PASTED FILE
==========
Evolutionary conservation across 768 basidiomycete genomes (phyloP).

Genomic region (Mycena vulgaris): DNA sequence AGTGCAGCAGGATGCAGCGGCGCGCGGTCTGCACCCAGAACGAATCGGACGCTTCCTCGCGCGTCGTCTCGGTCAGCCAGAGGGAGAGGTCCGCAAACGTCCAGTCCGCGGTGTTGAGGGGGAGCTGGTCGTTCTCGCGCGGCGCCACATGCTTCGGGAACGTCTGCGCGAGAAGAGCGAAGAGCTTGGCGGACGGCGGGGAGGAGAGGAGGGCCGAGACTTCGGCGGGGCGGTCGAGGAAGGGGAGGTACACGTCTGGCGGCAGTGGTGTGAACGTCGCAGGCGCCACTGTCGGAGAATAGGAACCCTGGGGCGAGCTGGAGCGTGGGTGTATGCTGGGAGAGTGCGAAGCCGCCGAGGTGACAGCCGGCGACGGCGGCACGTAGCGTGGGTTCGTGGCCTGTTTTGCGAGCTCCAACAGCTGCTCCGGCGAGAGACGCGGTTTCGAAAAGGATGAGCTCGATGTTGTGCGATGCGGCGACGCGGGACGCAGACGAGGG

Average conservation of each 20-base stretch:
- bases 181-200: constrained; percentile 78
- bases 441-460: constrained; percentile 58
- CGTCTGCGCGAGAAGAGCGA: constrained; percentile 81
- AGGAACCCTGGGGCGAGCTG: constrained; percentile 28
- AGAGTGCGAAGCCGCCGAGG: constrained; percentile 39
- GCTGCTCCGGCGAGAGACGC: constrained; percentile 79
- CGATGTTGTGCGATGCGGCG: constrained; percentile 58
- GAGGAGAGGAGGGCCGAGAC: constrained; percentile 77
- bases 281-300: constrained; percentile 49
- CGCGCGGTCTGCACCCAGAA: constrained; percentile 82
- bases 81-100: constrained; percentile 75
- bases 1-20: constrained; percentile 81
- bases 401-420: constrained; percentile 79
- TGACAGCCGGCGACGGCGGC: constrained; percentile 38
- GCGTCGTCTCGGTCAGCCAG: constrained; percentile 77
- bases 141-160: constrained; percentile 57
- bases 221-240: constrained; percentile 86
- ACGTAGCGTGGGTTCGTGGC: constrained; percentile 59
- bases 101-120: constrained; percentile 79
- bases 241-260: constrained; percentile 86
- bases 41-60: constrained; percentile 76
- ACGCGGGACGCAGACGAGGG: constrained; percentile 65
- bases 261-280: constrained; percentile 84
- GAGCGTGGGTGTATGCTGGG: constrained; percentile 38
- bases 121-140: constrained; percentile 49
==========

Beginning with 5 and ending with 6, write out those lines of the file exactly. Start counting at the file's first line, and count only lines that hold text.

- bases 441-460: constrained; percentile 58
- CGTCTGCGCGAGAAGAGCGA: constrained; percentile 81